Arts

All Songs Considered
7:03 am
Thu November 6, 2014

Sax Ed: The NPR Music Saxophone Quiz

Adolphe Sax's invention has found its way into many styles of music. Here, Clarence Clemons plays the tenor sax with Bruce Springsteen and the E Street Band in Lexington, Ky., in 1984.
Lexington Herald-Leader Getty Images

Originally published on Thu November 6, 2014 10:04 am

In November 1814, Col. Andrew Jackson marched on Pensacola, taking the Florida city away from Britain and Spain, while the Congress of Vienna was busy drawing new boundaries after the Napoleonic Wars. And 200 years ago today, in a little 10th-century town south of Brussels, Adolphe Sax was born.

Sax learned instrument-building from his father and soon was inventing new instruments of his own, including the one that bears his name. He patented the saxophone in 1846.

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Arts
6:13 am
Thu November 6, 2014

Composition Conveys War's Effects On Vets In Words And Music

Jake Runestad
Credit jakerunestad.com

The Rockford Symphony Orchestra is premiering the work of an internationally acclaimed young composer November 9.  Jake Runestad also happens to be a Rockford native.  WNIJ’s Guy Stephens spoke to the composer, who now lives in Minnesota, about his work, “Dreams of the Fallen.”  RSO Director Steven Larsen leads the orchestra, the Mendelssohn Chorale and pianist Jeffrey Biegel in the local premiere of "Dreams of the Fallen," a work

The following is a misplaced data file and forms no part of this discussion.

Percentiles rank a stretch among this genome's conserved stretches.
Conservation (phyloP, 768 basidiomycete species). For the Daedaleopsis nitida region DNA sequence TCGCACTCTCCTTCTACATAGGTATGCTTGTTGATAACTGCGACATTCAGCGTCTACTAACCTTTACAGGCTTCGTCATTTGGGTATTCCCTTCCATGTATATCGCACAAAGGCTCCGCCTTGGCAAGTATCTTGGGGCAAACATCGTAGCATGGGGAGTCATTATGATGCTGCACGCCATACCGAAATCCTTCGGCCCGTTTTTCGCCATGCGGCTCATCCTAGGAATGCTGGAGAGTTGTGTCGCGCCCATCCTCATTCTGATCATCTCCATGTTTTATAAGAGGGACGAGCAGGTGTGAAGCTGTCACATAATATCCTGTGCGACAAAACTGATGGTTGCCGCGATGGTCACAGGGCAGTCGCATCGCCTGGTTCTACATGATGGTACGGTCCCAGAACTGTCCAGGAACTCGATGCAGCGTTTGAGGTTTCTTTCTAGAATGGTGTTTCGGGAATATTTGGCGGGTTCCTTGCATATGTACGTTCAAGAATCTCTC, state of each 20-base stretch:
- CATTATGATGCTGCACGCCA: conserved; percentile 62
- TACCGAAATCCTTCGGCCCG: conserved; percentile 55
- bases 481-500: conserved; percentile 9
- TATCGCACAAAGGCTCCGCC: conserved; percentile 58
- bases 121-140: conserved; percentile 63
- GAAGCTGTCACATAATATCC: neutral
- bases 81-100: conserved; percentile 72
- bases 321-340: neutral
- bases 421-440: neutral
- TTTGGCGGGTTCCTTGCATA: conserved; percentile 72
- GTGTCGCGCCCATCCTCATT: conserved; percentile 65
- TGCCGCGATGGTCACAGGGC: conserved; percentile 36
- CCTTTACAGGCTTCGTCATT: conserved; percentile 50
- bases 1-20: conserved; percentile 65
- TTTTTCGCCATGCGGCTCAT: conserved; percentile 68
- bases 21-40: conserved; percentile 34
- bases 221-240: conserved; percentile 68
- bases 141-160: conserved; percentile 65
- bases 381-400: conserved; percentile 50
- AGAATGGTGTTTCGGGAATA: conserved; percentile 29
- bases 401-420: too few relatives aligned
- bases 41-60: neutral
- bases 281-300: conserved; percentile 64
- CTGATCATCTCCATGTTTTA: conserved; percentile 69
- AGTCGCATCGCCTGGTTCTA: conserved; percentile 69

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Music News
1:03 am
Thu November 6, 2014

Happy Birthday, Mr. Sax

Adolphe Sax, a Belgian musician and the inventor of the saxophone, was born 200 years ago Thursday.
The LIFE Picture Collection Getty Images

Originally published on Thu November 6, 2014 12:23 pm

It's rare to be able to celebrate a person who invented a popular musical instrument. Mostly, from the guitar to the violin to the flute, musical instruments have evolved over time: There is no Mr. Flute or Ms. Trumpet. But there is a Mr. Sax — or, rather, a Monsieur Sax.

Adolphe Sax was born in Belgium 200 years ago Thursday. As a young man, Sax worked for his father, also an instrument maker. The younger Sax made improvements to the bass clarinet and invented a family of instruments called saxhorns before creating his eponymous "phone" in the early 1840s.

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Free Range Radio
7:41 pm
Sun November 2, 2014

Celebrating Wells, Welles, And 'War Of The Worlds'

Credit Michael Uhlenkott / via Southern California Public Radio

It was Halloween night, 1938. People were mesmerized, even terrified, by what they heard coming from their radios. The world was being attacked by invaders from space. 

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Music
4:41 pm
Sun November 2, 2014

Amid Hunger And Cold, An Unforgettable Symphony Premiere

Citizens of Leningrad collect water from a broken main in the winter of 1942, during a blockade of the Russian city by Nazis.
AP

Originally published on Tue November 4, 2014 11:30 am

In early 1941, Dmitri Shostakovich was nervous. He was one of Soviet Russia's most brilliant composers, but he had fallen out of favor with the ruthless dictator Joseph Stalin.